Recipes are a gold mine for the culinary anthropologist. A dish may be called curry, kofte, fried rice, chutney or meatballs, yet have little in common with its cousins elsewhere. So it is with “Mexican lasagna”— known locally as pastel Azteca (Aztec pie) or tortilla pie—which I learned from cooking school teacher Esmeralda Brinn Bolaños during a visit to Mexico City.
Though it does use cheese—in Brinn Bolaños’ case, three varieties plus crema, a sour cream-like Mexican cream—the similarity to the iconic pasta dish from the Italian-American repertoire ends there.
Her version begins with charred poblanos, the first step in so many Mexican recipes (as in rajas poblanas, a popular dish of sliced poblano chilies in cream sauce), then moves on to a classic blender salsa verde made with tomatillos, garlic, vinegar, cilantro and spices. (During another cooking lesson in Mexico, I learned how to char poblanos quickly and easily—a 60-second dunk in boiling oil does the trick admirably.)
After a week spent cooking in Mexico City, it became clear to me that blender sauces are fundamental to Mexican cuisine. Take raw ingredients—you can char the chilies beforehand, if you like—process them in a blender, then heat the mixture in a skillet to which other items are added, usually some form of protein. A quick way to develop complex flavors.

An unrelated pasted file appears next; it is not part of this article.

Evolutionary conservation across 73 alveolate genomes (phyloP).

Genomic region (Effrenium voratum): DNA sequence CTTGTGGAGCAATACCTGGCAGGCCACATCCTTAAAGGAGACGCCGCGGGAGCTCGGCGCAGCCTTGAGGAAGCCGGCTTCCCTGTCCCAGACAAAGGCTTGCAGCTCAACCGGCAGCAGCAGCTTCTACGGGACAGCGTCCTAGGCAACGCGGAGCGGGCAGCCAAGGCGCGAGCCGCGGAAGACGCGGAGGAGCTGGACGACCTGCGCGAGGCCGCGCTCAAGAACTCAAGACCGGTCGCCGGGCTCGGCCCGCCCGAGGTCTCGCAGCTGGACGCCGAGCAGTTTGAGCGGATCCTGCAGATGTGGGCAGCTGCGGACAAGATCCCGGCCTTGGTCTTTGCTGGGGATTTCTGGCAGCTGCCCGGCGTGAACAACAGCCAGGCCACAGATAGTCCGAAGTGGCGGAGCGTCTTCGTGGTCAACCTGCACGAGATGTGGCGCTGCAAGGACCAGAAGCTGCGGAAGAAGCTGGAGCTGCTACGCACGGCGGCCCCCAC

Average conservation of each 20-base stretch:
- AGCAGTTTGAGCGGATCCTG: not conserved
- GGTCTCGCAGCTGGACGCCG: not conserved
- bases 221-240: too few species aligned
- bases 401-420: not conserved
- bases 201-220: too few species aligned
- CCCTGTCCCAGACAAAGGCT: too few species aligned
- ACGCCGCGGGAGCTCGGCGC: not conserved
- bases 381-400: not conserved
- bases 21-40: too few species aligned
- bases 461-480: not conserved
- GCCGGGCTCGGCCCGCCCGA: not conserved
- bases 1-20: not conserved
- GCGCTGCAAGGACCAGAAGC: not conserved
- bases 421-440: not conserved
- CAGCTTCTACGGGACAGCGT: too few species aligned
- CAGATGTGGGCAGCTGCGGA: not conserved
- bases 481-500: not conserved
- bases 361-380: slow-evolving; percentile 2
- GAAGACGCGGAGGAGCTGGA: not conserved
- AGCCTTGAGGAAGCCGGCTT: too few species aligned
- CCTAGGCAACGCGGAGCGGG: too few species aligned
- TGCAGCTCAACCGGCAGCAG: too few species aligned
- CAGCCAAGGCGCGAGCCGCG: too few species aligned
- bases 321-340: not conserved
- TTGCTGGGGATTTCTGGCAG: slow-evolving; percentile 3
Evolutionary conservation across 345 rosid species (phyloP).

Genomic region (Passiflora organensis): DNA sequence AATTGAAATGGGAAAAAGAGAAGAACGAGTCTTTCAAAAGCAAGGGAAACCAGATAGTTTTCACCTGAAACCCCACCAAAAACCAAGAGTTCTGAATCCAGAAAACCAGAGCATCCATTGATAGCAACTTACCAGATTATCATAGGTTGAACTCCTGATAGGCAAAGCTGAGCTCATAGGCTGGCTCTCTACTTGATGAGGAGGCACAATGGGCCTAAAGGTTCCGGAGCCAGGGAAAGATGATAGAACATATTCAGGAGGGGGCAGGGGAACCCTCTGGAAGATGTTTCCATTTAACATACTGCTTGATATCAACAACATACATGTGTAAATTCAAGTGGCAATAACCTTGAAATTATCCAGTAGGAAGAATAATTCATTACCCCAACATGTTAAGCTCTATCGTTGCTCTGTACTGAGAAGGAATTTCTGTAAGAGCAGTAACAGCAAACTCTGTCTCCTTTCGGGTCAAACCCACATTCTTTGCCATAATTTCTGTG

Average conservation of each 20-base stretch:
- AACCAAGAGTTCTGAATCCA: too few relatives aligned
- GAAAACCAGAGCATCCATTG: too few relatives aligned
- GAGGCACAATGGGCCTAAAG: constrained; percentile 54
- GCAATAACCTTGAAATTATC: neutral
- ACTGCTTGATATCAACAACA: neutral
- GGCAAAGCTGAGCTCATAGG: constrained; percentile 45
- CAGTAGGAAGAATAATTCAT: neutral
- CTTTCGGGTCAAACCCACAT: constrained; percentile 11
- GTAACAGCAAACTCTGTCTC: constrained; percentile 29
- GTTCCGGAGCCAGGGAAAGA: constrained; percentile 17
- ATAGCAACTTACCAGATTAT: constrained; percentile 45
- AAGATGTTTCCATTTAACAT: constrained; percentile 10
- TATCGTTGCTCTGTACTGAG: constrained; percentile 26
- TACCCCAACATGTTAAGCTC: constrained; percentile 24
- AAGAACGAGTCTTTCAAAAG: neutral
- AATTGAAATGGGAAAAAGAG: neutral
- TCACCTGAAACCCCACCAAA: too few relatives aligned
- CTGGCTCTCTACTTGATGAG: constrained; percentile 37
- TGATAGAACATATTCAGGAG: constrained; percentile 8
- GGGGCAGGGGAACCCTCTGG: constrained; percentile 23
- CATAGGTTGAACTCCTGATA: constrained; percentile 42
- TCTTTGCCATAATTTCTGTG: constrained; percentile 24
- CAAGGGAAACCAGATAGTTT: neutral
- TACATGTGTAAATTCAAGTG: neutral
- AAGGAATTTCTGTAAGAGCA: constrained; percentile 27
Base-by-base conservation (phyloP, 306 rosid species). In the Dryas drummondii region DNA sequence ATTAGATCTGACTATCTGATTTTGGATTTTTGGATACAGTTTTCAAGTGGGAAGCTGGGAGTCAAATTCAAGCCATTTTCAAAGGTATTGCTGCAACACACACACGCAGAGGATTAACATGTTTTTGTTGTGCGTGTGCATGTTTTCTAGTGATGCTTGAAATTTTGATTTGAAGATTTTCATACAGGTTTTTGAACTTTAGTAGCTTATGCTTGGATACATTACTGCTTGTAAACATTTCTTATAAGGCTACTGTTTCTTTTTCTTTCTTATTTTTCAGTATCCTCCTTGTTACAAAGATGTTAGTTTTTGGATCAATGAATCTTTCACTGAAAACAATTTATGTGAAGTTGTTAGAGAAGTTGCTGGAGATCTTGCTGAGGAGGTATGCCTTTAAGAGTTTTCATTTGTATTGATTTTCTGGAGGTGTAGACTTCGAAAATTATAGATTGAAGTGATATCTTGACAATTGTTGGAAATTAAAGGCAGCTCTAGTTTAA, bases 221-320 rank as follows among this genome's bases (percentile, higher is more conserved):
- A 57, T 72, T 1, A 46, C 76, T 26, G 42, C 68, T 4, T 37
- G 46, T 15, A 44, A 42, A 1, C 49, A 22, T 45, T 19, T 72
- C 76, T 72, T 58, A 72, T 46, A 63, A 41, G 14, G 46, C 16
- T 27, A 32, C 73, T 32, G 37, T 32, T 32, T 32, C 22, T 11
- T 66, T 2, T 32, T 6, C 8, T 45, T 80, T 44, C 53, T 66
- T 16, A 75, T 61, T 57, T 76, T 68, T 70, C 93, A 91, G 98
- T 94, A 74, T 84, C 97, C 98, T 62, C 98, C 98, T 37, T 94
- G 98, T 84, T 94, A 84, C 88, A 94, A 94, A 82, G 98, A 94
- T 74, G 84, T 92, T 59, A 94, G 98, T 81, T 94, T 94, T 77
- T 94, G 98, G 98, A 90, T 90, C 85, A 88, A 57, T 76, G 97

In this recipe, chicken and onion are added to the briefly heated sauce for cooking. The dish is assembled with the skinned and chopped poblanos, cheese, crema (or crème fraîche) and corn kernels. Brinn Bolaños shallow-fries her tortillas before she layers her version into individual mini-casseroles. We use corn tortillas right out of the package for a softer, easier-to-cut texture and a springform pan to make assembling simpler and ideal for cutting into wedges. We finish the dish in a 375°F oven, not under the broiler, to avoid scorching.
A classic lasagna made with a ragù Bolognese and just a hint of cheese is worth at least a poem and perhaps a whole song. But pastel Azteca, replete with tomatillos, poblanos, cilantro, crema and tortillas, is a dish of a different color.